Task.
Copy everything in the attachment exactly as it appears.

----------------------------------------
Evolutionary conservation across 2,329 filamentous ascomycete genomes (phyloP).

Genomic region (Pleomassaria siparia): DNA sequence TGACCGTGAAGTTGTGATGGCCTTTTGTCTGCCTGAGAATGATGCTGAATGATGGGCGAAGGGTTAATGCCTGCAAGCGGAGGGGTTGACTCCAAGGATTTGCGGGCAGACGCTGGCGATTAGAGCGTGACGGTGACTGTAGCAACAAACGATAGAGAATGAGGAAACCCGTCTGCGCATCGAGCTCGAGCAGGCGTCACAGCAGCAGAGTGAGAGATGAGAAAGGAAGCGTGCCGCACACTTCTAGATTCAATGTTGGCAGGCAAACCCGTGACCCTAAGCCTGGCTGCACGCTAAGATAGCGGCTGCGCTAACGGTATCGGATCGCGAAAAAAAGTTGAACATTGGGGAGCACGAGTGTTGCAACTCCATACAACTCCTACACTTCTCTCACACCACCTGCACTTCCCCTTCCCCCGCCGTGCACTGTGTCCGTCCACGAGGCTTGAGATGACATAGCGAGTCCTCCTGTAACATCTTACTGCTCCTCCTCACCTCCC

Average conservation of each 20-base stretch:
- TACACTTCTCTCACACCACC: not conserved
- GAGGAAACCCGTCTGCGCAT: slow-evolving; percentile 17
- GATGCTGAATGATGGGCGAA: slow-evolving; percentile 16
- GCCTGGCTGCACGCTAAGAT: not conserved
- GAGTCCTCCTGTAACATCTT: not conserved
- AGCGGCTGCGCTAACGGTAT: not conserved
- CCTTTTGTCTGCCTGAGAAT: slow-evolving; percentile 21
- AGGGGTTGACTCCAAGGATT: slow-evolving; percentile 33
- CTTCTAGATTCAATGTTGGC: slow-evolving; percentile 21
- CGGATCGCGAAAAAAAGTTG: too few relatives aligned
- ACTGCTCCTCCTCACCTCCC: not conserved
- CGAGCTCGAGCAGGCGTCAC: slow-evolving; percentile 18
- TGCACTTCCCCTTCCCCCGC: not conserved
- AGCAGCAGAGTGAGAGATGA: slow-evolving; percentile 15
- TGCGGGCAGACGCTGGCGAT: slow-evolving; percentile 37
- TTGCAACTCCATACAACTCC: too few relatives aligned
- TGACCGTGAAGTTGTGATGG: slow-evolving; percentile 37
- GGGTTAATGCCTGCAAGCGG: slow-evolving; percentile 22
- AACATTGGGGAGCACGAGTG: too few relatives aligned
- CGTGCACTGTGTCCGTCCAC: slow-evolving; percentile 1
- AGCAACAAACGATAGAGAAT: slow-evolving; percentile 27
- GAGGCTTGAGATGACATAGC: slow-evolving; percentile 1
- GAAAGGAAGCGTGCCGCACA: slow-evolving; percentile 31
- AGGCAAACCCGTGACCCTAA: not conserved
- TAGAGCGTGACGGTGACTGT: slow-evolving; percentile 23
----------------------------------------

Evolutionary conservation across 2,329 filamentous ascomycete genomes (phyloP).

Genomic region (Pleomassaria siparia): DNA sequence TGACCGTGAAGTTGTGATGGCCTTTTGTCTGCCTGAGAATGATGCTGAATGATGGGCGAAGGGTTAATGCCTGCAAGCGGAGGGGTTGACTCCAAGGATTTGCGGGCAGACGCTGGCGATTAGAGCGTGACGGTGACTGTAGCAACAAACGATAGAGAATGAGGAAACCCGTCTGCGCATCGAGCTCGAGCAGGCGTCACAGCAGCAGAGTGAGAGATGAGAAAGGAAGCGTGCCGCACACTTCTAGATTCAATGTTGGCAGGCAAACCCGTGACCCTAAGCCTGGCTGCACGCTAAGATAGCGGCTGCGCTAACGGTATCGGATCGCGAAAAAAAGTTGAACATTGGGGAGCACGAGTGTTGCAACTCCATACAACTCCTACACTTCTCTCACACCACCTGCACTTCCCCTTCCCCCGCCGTGCACTGTGTCCGTCCACGAGGCTTGAGATGACATAGCGAGTCCTCCTGTAACATCTTACTGCTCCTCCTCACCTCCC

Average conservation of each 20-base stretch:
- TACACTTCTCTCACACCACC: not conserved
- GAGGAAACCCGTCTGCGCAT: slow-evolving; percentile 17
- GATGCTGAATGATGGGCGAA: slow-evolving; percentile 16
- GCCTGGCTGCACGCTAAGAT: not conserved
- GAGTCCTCCTGTAACATCTT: not conserved
- AGCGGCTGCGCTAACGGTAT: not conserved
- CCTTTTGTCTGCCTGAGAAT: slow-evolving; percentile 21
- AGGGGTTGACTCCAAGGATT: slow-evolving; percentile 33
- CTTCTAGATTCAATGTTGGC: slow-evolving; percentile 21
- CGGATCGCGAAAAAAAGTTG: too few relatives aligned
- ACTGCTCCTCCTCACCTCCC: not conserved
- CGAGCTCGAGCAGGCGTCAC: slow-evolving; percentile 18
- TGCACTTCCCCTTCCCCCGC: not conserved
- AGCAGCAGAGTGAGAGATGA: slow-evolving; percentile 15
- TGCGGGCAGACGCTGGCGAT: slow-evolving; percentile 37
- TTGCAACTCCATACAACTCC: too few relatives aligned
- TGACCGTGAAGTTGTGATGG: slow-evolving; percentile 37
- GGGTTAATGCCTGCAAGCGG: slow-evolving; percentile 22
- AACATTGGGGAGCACGAGTG: too few relatives aligned
- CGTGCACTGTGTCCGTCCAC: slow-evolving; percentile 1
- AGCAACAAACGATAGAGAAT: slow-evolving; percentile 27
- GAGGCTTGAGATGACATAGC: slow-evolving; percentile 1
- GAAAGGAAGCGTGCCGCACA: slow-evolving; percentile 31
- AGGCAAACCCGTGACCCTAA: not conserved
- TAGAGCGTGACGGTGACTGT: slow-evolving; percentile 23